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Moderation of parenting by inhibitory control in the prediction of the common and unique variance of hyperactivity-impulsivity and inattention

Published online by Cambridge University Press:  14 August 2019

Charlie Rioux
Affiliation:
Department of Psychology, Université de Montréal, Montréal, Quebec, Canada CHU Ste-Justine Research Center, Montréal, Quebec, Canada
Julie Murray
Affiliation:
CHU Ste-Justine Research Center, Montréal, Quebec, Canada School of Psychoeducation, Université de Montréal, Montréal, Quebec, Canada
Natalie Castellanos-Ryan
Affiliation:
CHU Ste-Justine Research Center, Montréal, Quebec, Canada School of Psychoeducation, Université de Montréal, Montréal, Quebec, Canada
Jean R. Séguin
Affiliation:
CHU Ste-Justine Research Center, Montréal, Quebec, Canada Department of Psychiatry and Addictology, Université de Montréal, Montréal, Quebec, Canada
Richard E. Tremblay
Affiliation:
Department of Psychology, Université de Montréal, Montréal, Quebec, Canada CHU Ste-Justine Research Center, Montréal, Quebec, Canada Department of Pediatrics, Université de Montréal, Montréal, Quebec, Canada School of Public Health, Physiotherapy & Population Science, University College Dublin, Dublin, Ireland
Sophie Parent
Affiliation:
School of Psychoeducation, Université de Montréal, Montréal, Quebec, Canada
Corresponding

Abstract

This study examined whether the interaction between parenting and inhibitory control predicts hyperactivity-impulsivity and inattention in 195 children. Observation data of positive parenting were collected at 4 years, and mother reports of coercive parenting at 5 years, inhibitory control at 6 years, and hyperactivity-impulsivity/inattention at 7 years were obtained. The common and unique variance of hyperactivity-impulsivity and inattention symptoms were examined as outcomes using a bifactor model. Results indicated that positive parenting practices predicted lower levels of hyperactivity-impulsivity/inattention behaviors at age 7 only when children's inhibitory control was high. These results support the vantage sensitivity model, which posits that some individuals show an increased sensitivity to positive experiences exclusively, and support the appropriateness of a targeted prevention approach in early childhood.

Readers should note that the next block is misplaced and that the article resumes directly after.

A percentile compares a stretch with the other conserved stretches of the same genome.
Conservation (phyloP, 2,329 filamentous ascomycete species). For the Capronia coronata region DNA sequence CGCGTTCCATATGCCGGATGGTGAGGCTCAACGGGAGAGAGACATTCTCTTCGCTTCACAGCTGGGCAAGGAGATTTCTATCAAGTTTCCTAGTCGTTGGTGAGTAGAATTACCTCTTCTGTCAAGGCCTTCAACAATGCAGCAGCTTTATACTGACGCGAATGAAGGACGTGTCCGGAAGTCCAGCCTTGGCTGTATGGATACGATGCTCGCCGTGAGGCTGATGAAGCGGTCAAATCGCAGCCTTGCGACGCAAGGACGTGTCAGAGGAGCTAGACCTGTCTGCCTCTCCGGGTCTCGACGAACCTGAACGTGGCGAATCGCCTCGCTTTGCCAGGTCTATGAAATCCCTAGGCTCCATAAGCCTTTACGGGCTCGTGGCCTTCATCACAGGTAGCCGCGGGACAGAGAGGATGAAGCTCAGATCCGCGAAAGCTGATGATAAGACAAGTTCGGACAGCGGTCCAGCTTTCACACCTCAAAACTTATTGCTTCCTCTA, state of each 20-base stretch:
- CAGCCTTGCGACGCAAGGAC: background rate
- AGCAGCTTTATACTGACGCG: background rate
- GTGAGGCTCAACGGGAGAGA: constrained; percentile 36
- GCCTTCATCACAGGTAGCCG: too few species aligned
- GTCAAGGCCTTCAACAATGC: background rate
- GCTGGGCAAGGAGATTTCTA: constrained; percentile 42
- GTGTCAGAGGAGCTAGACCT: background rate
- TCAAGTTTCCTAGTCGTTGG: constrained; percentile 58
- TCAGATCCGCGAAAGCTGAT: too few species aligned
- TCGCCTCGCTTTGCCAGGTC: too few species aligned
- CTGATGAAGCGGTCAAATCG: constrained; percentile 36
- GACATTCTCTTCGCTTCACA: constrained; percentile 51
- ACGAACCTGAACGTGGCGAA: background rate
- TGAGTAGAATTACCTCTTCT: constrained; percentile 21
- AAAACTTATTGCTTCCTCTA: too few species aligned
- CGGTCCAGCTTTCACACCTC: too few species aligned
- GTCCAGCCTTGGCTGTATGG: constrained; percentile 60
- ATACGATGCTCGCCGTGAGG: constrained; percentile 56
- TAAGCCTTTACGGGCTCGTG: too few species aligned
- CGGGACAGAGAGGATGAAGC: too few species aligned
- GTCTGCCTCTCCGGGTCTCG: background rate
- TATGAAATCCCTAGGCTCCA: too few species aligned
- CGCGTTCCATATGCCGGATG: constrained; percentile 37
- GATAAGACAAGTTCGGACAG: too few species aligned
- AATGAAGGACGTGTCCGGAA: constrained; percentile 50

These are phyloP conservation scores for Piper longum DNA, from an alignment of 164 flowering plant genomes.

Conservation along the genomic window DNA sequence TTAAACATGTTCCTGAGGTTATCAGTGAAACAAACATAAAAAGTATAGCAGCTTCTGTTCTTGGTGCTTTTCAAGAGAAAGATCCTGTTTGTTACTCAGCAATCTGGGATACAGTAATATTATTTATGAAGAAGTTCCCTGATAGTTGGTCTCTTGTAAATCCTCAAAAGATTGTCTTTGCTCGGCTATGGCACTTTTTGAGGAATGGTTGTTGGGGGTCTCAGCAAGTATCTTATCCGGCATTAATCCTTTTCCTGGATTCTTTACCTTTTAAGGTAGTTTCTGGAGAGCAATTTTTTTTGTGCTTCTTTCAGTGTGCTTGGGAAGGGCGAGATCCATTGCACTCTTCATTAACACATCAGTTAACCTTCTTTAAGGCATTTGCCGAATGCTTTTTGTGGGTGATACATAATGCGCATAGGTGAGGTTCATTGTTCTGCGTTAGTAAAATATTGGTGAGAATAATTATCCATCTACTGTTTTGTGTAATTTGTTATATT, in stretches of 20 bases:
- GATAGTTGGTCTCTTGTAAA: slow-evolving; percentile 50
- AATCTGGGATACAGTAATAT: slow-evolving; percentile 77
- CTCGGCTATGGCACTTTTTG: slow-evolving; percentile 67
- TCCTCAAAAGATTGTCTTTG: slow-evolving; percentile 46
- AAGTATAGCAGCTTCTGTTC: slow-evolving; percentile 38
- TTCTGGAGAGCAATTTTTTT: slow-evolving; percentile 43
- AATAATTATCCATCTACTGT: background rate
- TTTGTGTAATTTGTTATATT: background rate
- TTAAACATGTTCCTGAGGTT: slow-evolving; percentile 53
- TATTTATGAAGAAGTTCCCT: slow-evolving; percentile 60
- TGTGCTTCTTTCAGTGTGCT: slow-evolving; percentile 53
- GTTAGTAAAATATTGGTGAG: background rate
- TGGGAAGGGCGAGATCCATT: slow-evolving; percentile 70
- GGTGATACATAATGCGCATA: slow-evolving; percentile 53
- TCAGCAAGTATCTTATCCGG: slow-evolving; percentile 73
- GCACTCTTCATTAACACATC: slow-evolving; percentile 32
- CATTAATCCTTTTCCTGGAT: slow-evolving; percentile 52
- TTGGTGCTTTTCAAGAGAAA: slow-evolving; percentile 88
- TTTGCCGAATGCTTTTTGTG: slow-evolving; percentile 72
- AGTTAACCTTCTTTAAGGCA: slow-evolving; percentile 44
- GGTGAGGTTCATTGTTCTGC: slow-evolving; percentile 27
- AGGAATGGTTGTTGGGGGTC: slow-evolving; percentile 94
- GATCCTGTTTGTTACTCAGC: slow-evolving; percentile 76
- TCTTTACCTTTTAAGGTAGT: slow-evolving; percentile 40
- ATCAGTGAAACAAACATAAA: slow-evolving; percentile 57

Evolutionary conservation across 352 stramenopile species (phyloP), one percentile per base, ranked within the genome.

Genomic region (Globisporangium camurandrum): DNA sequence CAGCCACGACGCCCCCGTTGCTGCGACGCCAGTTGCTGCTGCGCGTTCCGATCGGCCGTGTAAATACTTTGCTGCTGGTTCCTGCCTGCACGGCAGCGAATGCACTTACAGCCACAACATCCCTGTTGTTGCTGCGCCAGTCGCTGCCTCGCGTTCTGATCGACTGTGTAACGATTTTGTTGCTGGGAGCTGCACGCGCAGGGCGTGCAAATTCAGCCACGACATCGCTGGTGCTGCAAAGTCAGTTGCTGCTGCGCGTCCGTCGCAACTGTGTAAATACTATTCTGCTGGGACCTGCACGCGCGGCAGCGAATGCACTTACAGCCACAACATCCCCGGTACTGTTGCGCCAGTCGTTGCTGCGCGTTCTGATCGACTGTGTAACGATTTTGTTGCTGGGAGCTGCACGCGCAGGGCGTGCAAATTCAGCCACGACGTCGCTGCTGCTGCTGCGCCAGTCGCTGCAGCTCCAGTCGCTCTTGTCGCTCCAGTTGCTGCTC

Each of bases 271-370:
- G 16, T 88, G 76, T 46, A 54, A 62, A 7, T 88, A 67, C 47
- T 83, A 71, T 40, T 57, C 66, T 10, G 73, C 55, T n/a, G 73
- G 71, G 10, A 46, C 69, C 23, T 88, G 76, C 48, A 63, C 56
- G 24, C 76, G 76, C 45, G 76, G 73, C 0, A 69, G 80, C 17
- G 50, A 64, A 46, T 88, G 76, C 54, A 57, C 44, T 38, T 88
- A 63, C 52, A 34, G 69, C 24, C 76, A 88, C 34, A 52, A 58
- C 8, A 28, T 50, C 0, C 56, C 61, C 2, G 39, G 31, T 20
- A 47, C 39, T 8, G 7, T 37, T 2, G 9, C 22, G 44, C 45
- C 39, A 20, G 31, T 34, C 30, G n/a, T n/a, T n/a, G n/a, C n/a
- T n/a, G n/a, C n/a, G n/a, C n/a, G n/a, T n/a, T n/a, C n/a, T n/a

Type
Regular Articles
Copyright
Copyright © Cambridge University Press 2019

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Footnotes

*

Joint first authors

**

Charlie Rioux is now at Institute for Measurement, Methodology, Analysis and Policy, Department of Educational Psychology and Leadership, Texas Tech University, Lubbock, TX, USA.

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